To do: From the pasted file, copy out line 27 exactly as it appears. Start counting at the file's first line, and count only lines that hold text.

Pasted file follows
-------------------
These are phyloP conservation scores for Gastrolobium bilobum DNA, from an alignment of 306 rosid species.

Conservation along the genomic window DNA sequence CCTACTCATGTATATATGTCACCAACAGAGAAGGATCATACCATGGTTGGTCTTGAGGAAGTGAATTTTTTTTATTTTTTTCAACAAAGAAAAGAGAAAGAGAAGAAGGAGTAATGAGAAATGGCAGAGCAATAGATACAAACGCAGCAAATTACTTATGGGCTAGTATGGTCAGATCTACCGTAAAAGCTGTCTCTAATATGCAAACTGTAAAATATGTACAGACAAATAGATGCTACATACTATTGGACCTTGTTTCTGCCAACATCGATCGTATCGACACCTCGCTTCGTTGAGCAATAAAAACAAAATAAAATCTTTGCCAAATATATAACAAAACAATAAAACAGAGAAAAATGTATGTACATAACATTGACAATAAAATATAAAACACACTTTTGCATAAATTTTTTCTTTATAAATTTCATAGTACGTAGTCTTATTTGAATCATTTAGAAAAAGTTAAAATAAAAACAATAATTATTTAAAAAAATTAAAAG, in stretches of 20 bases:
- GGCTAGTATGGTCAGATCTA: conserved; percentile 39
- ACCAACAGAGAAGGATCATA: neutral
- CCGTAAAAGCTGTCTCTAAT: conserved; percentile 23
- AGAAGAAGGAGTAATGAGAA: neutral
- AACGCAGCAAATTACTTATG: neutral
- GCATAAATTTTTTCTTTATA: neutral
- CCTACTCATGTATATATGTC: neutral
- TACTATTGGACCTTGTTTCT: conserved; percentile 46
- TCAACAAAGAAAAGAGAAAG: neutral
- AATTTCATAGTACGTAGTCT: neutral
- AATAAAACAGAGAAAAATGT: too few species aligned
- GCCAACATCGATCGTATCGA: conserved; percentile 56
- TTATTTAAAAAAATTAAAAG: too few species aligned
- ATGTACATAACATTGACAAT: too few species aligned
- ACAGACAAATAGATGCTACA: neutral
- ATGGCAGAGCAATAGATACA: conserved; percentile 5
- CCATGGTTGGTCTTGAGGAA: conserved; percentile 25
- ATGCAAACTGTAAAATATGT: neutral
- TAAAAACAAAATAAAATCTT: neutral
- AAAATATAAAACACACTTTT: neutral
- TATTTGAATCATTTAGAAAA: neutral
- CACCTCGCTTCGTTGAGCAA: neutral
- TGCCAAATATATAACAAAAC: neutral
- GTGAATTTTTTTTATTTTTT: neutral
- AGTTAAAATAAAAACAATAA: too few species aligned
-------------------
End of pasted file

- AGTTAAAATAAAAACAATAA: too few species aligned